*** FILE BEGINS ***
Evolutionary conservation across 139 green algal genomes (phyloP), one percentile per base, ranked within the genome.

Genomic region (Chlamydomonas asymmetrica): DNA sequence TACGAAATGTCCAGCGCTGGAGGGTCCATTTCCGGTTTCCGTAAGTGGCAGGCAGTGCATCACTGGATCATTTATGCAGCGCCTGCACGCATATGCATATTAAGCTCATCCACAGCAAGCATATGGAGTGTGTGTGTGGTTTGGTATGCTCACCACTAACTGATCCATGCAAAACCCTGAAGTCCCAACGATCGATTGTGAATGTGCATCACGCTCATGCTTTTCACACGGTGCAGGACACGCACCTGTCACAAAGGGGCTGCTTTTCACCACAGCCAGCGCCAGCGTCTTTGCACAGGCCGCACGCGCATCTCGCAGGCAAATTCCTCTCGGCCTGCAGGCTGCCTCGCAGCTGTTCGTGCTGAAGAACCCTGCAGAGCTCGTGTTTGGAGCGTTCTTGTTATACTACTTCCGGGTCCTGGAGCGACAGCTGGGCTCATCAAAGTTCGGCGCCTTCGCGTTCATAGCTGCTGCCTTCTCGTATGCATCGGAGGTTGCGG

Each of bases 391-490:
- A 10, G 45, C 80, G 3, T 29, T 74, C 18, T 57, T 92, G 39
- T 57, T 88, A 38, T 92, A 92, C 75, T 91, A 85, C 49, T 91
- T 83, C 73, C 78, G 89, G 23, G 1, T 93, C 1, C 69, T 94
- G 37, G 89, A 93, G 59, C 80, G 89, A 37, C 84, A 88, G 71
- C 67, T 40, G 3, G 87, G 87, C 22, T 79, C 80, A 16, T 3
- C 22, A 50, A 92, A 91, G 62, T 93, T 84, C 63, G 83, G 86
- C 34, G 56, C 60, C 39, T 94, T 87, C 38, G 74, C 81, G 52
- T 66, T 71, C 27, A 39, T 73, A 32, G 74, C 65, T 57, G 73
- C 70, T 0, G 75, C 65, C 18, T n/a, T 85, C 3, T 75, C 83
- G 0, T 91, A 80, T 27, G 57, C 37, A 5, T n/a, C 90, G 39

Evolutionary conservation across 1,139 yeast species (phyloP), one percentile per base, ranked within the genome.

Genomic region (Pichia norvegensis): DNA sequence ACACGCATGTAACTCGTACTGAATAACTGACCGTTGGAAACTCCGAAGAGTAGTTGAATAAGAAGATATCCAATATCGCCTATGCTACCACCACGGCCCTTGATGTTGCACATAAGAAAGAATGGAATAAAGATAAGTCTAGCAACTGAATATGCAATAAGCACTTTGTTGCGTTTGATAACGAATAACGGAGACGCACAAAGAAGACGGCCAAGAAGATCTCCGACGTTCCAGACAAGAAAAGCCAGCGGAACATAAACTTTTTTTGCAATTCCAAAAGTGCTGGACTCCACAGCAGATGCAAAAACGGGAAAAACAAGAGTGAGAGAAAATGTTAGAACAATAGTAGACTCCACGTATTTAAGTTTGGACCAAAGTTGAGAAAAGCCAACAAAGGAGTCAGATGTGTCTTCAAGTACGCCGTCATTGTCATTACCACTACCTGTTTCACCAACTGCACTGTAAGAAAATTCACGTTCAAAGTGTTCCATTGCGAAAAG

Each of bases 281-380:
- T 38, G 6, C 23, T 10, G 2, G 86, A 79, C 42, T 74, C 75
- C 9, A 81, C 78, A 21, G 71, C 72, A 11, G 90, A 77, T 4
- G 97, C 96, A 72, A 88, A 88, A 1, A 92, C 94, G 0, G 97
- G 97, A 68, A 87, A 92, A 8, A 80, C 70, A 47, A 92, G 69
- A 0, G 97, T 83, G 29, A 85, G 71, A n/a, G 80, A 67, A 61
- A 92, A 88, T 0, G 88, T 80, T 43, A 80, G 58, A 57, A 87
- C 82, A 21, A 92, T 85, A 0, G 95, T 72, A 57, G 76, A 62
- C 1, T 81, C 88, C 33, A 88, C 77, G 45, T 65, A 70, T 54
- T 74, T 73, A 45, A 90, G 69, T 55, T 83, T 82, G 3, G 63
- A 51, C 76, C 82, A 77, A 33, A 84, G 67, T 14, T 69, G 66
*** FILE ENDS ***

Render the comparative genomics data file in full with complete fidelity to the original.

Evolutionary conservation across 139 green algal genomes (phyloP), one percentile per base, ranked within the genome.

Genomic region (Chlamydomonas asymmetrica): DNA sequence TACGAAATGTCCAGCGCTGGAGGGTCCATTTCCGGTTTCCGTAAGTGGCAGGCAGTGCATCACTGGATCATTTATGCAGCGCCTGCACGCATATGCATATTAAGCTCATCCACAGCAAGCATATGGAGTGTGTGTGTGGTTTGGTATGCTCACCACTAACTGATCCATGCAAAACCCTGAAGTCCCAACGATCGATTGTGAATGTGCATCACGCTCATGCTTTTCACACGGTGCAGGACACGCACCTGTCACAAAGGGGCTGCTTTTCACCACAGCCAGCGCCAGCGTCTTTGCACAGGCCGCACGCGCATCTCGCAGGCAAATTCCTCTCGGCCTGCAGGCTGCCTCGCAGCTGTTCGTGCTGAAGAACCCTGCAGAGCTCGTGTTTGGAGCGTTCTTGTTATACTACTTCCGGGTCCTGGAGCGACAGCTGGGCTCATCAAAGTTCGGCGCCTTCGCGTTCATAGCTGCTGCCTTCTCGTATGCATCGGAGGTTGCGG

Each of bases 391-490:
- A 10, G 45, C 80, G 3, T 29, T 74, C 18, T 57, T 92, G 39
- T 57, T 88, A 38, T 92, A 92, C 75, T 91, A 85, C 49, T 91
- T 83, C 73, C 78, G 89, G 23, G 1, T 93, C 1, C 69, T 94
- G 37, G 89, A 93, G 59, C 80, G 89, A 37, C 84, A 88, G 71
- C 67, T 40, G 3, G 87, G 87, C 22, T 79, C 80, A 16, T 3
- C 22, A 50, A 92, A 91, G 62, T 93, T 84, C 63, G 83, G 86
- C 34, G 56, C 60, C 39, T 94, T 87, C 38, G 74, C 81, G 52
- T 66, T 71, C 27, A 39, T 73, A 32, G 74, C 65, T 57, G 73
- C 70, T 0, G 75, C 65, C 18, T n/a, T 85, C 3, T 75, C 83
- G 0, T 91, A 80, T 27, G 57, C 37, A 5, T n/a, C 90, G 39

Evolutionary conservation across 1,139 yeast species (phyloP), one percentile per base, ranked within the genome.

Genomic region (Pichia norvegensis): DNA sequence ACACGCATGTAACTCGTACTGAATAACTGACCGTTGGAAACTCCGAAGAGTAGTTGAATAAGAAGATATCCAATATCGCCTATGCTACCACCACGGCCCTTGATGTTGCACATAAGAAAGAATGGAATAAAGATAAGTCTAGCAACTGAATATGCAATAAGCACTTTGTTGCGTTTGATAACGAATAACGGAGACGCACAAAGAAGACGGCCAAGAAGATCTCCGACGTTCCAGACAAGAAAAGCCAGCGGAACATAAACTTTTTTTGCAATTCCAAAAGTGCTGGACTCCACAGCAGATGCAAAAACGGGAAAAACAAGAGTGAGAGAAAATGTTAGAACAATAGTAGACTCCACGTATTTAAGTTTGGACCAAAGTTGAGAAAAGCCAACAAAGGAGTCAGATGTGTCTTCAAGTACGCCGTCATTGTCATTACCACTACCTGTTTCACCAACTGCACTGTAAGAAAATTCACGTTCAAAGTGTTCCATTGCGAAAAG

Each of bases 281-380:
- T 38, G 6, C 23, T 10, G 2, G 86, A 79, C 42, T 74, C 75
- C 9, A 81, C 78, A 21, G 71, C 72, A 11, G 90, A 77, T 4
- G 97, C 96, A 72, A 88, A 88, A 1, A 92, C 94, G 0, G 97
- G 97, A 68, A 87, A 92, A 8, A 80, C 70, A 47, A 92, G 69
- A 0, G 97, T 83, G 29, A 85, G 71, A n/a, G 80, A 67, A 61
- A 92, A 88, T 0, G 88, T 80, T 43, A 80, G 58, A 57, A 87
- C 82, A 21, A 92, T 85, A 0, G 95, T 72, A 57, G 76, A 62
- C 1, T 81, C 88, C 33, A 88, C 77, G 45, T 65, A 70, T 54
- T 74, T 73, A 45, A 90, G 69, T 55, T 83, T 82, G 3, G 63
- A 51, C 76, C 82, A 77, A 33, A 84, G 67, T 14, T 69, G 66